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Medical Error Kills Almost As Many People As Heart Disease

Two doctors believe changing how we report cause of death could help reduce fatalities from medical errors.
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Doctors from Johns Hopkins, one of the most prestigious medical centers in the world, are trying to lower the number of deaths caused by medical error.

Those medical errors include mistakes in execution — like when surgeons leave tools in patients — and improper diagnosis, planning and treatment.

The researchers argue these errors are responsible for more deaths in the U.S. than any disease except heart disease and cancer. But they also believe there's a solution.

Dr. Martin Makary argues that the billing codes used to report cause of death "are designed to maximize billing rather than capture medical errors." Because of this, we don't have much accurate data on medical errors.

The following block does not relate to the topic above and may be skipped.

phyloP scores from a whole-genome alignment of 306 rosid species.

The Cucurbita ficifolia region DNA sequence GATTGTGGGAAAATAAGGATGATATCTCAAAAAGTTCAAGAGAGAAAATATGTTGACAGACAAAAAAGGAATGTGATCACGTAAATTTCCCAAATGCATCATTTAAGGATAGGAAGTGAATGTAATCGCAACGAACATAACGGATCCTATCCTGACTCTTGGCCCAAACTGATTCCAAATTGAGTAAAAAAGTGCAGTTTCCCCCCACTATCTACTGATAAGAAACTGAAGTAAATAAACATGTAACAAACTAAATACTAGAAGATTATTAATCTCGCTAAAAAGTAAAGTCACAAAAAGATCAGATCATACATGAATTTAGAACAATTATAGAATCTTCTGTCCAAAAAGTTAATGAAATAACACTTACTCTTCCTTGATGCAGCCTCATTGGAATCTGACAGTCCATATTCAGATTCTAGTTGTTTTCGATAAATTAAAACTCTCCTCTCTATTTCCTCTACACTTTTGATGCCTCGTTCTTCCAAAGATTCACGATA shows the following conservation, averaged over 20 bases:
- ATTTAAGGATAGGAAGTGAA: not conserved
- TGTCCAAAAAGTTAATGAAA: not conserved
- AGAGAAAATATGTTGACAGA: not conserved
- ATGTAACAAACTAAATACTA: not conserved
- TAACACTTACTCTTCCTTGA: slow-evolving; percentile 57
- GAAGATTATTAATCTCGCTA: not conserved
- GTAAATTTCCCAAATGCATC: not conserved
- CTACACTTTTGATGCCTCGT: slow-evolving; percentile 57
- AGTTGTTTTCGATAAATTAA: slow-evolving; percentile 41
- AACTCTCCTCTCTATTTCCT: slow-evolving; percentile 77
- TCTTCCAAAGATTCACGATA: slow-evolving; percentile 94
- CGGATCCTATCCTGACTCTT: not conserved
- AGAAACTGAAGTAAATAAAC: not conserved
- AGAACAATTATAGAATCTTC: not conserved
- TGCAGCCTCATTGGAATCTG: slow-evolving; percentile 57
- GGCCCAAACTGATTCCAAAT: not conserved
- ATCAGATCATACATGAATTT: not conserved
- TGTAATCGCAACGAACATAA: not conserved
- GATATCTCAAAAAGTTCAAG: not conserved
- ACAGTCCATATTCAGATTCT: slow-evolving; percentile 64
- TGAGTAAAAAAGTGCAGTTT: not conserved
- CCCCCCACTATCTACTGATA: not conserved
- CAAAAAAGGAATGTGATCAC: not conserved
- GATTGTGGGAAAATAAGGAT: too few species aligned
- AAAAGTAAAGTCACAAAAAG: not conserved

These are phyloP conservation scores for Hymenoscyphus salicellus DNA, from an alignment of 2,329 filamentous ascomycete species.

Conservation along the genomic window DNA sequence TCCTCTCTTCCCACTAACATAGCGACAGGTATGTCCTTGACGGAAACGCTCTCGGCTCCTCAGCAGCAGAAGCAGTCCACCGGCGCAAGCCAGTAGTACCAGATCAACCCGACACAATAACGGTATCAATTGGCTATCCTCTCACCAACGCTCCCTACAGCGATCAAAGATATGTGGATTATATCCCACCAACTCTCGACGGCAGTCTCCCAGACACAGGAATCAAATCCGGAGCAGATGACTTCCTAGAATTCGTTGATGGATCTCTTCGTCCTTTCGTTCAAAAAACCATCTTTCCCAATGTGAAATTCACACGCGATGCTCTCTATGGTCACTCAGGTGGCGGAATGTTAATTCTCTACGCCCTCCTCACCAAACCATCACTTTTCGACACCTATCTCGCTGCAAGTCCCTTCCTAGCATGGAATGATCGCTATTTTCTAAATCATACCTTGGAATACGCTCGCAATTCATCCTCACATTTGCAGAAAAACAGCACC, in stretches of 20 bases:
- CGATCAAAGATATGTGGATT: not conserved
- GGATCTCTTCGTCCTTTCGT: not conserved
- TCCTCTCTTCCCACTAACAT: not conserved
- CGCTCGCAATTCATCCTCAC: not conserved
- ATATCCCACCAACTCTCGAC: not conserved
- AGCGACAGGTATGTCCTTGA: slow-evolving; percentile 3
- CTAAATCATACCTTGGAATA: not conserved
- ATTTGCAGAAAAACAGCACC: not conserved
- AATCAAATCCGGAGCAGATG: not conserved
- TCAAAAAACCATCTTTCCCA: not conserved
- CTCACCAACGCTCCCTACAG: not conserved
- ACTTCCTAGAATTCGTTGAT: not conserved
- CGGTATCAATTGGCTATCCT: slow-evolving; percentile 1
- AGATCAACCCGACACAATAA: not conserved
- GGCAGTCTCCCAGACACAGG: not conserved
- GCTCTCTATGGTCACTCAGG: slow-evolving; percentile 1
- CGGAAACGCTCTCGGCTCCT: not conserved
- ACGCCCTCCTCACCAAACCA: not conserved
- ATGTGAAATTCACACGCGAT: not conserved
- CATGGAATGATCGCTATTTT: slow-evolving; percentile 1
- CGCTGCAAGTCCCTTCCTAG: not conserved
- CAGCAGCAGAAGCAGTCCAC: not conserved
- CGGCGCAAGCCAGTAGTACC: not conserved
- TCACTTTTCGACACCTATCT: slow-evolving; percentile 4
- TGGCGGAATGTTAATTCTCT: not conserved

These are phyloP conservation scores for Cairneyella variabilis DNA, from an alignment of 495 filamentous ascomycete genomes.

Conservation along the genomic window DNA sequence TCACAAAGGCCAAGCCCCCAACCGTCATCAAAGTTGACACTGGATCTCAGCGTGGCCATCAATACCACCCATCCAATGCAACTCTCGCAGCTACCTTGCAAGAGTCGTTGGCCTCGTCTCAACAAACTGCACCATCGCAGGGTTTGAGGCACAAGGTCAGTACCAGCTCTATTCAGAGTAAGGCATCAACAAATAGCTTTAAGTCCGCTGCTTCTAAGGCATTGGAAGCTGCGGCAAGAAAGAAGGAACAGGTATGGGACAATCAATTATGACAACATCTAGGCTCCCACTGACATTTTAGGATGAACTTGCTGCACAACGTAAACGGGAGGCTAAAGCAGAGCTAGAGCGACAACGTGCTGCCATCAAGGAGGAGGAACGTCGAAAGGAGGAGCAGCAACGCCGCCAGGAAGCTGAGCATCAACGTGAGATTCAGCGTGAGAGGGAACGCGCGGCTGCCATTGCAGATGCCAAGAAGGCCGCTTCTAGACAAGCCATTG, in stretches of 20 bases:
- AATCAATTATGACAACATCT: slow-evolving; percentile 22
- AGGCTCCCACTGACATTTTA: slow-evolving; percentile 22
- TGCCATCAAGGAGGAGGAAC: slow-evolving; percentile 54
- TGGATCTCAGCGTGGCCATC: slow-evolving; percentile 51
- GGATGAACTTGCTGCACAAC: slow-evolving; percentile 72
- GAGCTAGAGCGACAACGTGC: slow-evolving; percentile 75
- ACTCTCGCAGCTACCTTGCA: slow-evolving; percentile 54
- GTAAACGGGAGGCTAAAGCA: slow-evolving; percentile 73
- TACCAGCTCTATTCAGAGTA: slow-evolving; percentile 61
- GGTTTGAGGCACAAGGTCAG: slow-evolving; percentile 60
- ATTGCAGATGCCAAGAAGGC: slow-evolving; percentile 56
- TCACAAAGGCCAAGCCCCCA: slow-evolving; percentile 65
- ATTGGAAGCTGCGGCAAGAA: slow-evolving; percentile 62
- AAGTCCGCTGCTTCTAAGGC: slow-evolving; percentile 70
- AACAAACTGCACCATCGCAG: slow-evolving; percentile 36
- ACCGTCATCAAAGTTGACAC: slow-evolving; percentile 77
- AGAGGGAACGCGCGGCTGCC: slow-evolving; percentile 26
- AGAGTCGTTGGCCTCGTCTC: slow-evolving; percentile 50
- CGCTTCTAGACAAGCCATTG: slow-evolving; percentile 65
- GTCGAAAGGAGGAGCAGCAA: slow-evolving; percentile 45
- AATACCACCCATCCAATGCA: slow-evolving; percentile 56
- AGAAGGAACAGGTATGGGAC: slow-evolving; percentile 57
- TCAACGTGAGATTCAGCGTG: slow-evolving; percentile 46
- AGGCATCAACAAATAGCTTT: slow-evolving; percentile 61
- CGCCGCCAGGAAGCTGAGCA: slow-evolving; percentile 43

Often, the true cause of death is not reported because it does not fit the vague coding system. For example, a patient who dies from surgical complications could have their cause of death listed as the initial ailment that required surgery — not the surgical complication that killed them.

Makary and his colleagues believe more transparency and standardization within the medical community could help solve the problem.

Dr. Makary told medical journal BMJ: "When a plane crashes, there's an investigation, and the entire pilot community worldwide learns something from the crash. But yet in health care, the same things happen again and again, and many of them are never investigated."

This video includes images from Johns Hopkins University, Twitter and Getty Images.

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